CADILLAC — For patients, Munson Cadillac has already been a level IV trauma hospital for the past couple of years
But now, the hospital has the label.
"Munson Cadillac has been designated by the State of Michigan as a Level IV trauma facility for one year," said Bob Wheaton, spokesperson for the Michigan Department of Health and Human Services. "Designation means that the facility has developed a trauma program and had those resources verified by a formal verification site visit."
The state of Michigan mandated that regional hospitals qualify for the level IV designation, and Cadillac Munson has been working to achieve the designation, according to Jeremy Carlson, director of emergency services at the hospital.
"We've had an ongoing trauma program, but you have to have a program in place for at least a year or more before you can even qualify to apply for designation," Carlson explained during an interview with the Cadillac News in the emergency department's offices.
Level IV is the introductory trauma level; the most advanced trauma hospitals are designated a level I trauma facility; in comparison, Traverse City Munson is a level II.
Cadillac-area patients will be flown or taken by ambulance to level I facilities downstate in Grand Rapids, Ann Arbor or Detroit, if their injuries are severe enough.
"If somebody required that higher level of care, we're still gonna fly patients out the same way we are today," Carlson explained.
Cadillac Munson will continue "to treat and stabilize anything that comes in ... then you get them off to the definitive level of care," said Misty Donley, assistant manager of emergency services and the trauma program coordinator at Cadillac Munson.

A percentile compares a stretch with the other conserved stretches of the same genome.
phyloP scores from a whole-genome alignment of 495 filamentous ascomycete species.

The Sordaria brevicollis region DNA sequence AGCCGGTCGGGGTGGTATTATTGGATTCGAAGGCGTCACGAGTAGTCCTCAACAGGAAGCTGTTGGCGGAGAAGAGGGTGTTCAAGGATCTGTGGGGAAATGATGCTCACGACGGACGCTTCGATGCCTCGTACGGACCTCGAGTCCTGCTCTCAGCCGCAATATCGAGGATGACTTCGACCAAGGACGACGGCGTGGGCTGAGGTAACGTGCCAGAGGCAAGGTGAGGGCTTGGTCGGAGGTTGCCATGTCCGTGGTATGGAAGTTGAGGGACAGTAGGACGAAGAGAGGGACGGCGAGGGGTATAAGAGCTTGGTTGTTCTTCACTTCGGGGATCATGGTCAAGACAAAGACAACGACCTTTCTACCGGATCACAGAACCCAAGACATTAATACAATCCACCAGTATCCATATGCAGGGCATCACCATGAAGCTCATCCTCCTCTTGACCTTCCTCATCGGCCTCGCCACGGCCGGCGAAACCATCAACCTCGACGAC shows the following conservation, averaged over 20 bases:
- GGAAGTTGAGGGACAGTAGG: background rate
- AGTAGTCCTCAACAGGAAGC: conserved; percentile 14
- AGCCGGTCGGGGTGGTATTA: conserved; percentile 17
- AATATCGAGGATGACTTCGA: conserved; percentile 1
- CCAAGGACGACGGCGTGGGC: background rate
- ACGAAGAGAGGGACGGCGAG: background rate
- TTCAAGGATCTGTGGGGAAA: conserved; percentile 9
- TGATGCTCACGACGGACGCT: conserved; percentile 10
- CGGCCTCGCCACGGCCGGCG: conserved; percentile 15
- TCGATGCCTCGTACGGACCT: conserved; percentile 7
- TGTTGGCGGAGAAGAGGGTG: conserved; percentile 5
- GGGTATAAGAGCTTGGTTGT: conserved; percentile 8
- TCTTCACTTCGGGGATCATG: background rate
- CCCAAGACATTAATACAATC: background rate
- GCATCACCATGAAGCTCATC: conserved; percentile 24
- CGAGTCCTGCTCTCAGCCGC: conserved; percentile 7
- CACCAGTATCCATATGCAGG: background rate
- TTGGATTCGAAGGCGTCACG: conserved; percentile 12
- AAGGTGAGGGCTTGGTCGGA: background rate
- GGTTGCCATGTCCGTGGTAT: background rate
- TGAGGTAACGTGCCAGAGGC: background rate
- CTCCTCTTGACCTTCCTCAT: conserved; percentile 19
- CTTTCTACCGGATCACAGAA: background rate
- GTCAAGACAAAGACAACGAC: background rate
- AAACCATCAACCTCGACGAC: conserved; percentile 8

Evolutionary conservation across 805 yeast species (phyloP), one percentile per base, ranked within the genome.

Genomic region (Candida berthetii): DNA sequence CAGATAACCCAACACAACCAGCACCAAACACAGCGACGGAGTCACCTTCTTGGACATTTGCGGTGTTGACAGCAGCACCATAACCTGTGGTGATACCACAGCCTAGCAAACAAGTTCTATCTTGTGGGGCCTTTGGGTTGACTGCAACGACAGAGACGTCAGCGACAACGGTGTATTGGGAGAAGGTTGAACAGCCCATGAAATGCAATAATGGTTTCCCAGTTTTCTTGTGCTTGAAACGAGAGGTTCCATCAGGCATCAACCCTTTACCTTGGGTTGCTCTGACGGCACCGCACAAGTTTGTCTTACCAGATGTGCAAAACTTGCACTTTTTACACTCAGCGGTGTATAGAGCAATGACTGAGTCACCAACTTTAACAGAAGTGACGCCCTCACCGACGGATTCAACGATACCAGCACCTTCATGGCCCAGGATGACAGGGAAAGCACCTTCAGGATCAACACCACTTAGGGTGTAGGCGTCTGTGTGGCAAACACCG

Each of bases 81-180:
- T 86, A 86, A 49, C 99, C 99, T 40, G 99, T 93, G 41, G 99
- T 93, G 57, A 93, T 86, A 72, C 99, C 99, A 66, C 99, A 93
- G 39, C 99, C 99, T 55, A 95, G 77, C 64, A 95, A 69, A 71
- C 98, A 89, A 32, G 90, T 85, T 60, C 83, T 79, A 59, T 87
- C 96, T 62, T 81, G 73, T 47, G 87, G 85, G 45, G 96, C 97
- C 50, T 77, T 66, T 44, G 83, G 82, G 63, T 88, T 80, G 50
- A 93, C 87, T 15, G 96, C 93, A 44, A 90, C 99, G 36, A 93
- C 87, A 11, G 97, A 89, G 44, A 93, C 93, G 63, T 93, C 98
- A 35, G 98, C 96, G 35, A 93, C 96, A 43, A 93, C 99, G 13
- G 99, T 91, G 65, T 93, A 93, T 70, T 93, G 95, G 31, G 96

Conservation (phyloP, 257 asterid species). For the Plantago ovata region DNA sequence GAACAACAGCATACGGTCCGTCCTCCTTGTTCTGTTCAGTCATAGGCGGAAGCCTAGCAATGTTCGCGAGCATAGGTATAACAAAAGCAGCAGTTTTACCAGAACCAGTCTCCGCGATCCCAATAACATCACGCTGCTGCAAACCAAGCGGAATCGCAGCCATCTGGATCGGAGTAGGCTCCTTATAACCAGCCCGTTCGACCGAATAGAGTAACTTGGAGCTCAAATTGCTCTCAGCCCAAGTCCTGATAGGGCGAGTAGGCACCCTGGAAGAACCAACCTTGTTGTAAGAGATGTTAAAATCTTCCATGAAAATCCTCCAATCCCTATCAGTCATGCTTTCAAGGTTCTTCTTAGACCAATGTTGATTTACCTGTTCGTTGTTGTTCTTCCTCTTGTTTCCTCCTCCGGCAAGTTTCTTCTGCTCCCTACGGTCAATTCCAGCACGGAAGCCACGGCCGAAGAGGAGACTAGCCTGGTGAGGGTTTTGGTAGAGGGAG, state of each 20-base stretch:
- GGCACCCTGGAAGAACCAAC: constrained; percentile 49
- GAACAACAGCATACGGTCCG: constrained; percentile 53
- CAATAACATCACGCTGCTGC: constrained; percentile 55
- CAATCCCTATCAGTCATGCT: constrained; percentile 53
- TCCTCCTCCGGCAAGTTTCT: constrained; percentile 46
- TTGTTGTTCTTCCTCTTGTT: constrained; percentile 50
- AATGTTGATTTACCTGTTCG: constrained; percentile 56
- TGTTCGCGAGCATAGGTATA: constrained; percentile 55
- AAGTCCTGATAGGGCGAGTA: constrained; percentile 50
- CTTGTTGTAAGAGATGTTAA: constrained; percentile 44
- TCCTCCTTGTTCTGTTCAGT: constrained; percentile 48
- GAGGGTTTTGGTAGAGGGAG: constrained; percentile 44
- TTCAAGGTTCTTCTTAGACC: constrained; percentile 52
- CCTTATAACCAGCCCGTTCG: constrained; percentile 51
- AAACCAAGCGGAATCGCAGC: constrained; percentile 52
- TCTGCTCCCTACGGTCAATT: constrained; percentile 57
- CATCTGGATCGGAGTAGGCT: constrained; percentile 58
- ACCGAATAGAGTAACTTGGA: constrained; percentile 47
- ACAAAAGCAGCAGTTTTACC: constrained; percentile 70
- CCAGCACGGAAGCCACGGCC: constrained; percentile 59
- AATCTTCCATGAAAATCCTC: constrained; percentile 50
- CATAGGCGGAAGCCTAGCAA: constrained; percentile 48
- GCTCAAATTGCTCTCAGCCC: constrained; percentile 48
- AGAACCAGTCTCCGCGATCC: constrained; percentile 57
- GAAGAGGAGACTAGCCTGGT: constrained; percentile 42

Donley was part of the team that made it possible for Cadillac to receive the level IV trauma designation.
The level IV trauma designation means Munson has 24-hour emergency coverage by a physician or mid-level provider, such as a physician assistant or nurse practitioner, who has Advanced Trauma Life Support certification. There is also a formal trauma program at the facility and an ongoing training program that Donley runs. That includes trauma drills, where the emergency room team practices on a mannequin.
Cadillac sees plenty of trauma cases. There have been 253 trauma cases so far this year, Donley said.
"The lowest one obviously, would be like, if someone falls off a pedal bike," Donley said. An example of a more extreme trauma would be a boating accident with significant blood loss.
Carlson described it as, "We're giving you blood products ... It's an 'all-hands-on-deck-trying-to-save-your-life' kind of a scenario."
"Any gunshot wounds to your core or to your head is an automatic level one trauma," Donley said. "If they needed their airway to be stabilized, they would come here first. We would do those interventions, maybe start blood products, that sort of thing. And then on to the higher level of care," typically a helicopter ride to the level I trauma facilities in Grand Rapids, Ann Arbor or Detroit, Donley explained.
“This designation is the result of tremendous effort and commitment from our team,‘ said Michael Mitry, M.D., Trauma Medical Director. “This allows us to provide an even higher level of care to those who need us in emergencies.‘
"The team is trained at a higher level now," Carlson said. "They're going to make that decision quicker and get you where you need to be. The goal is really all about time."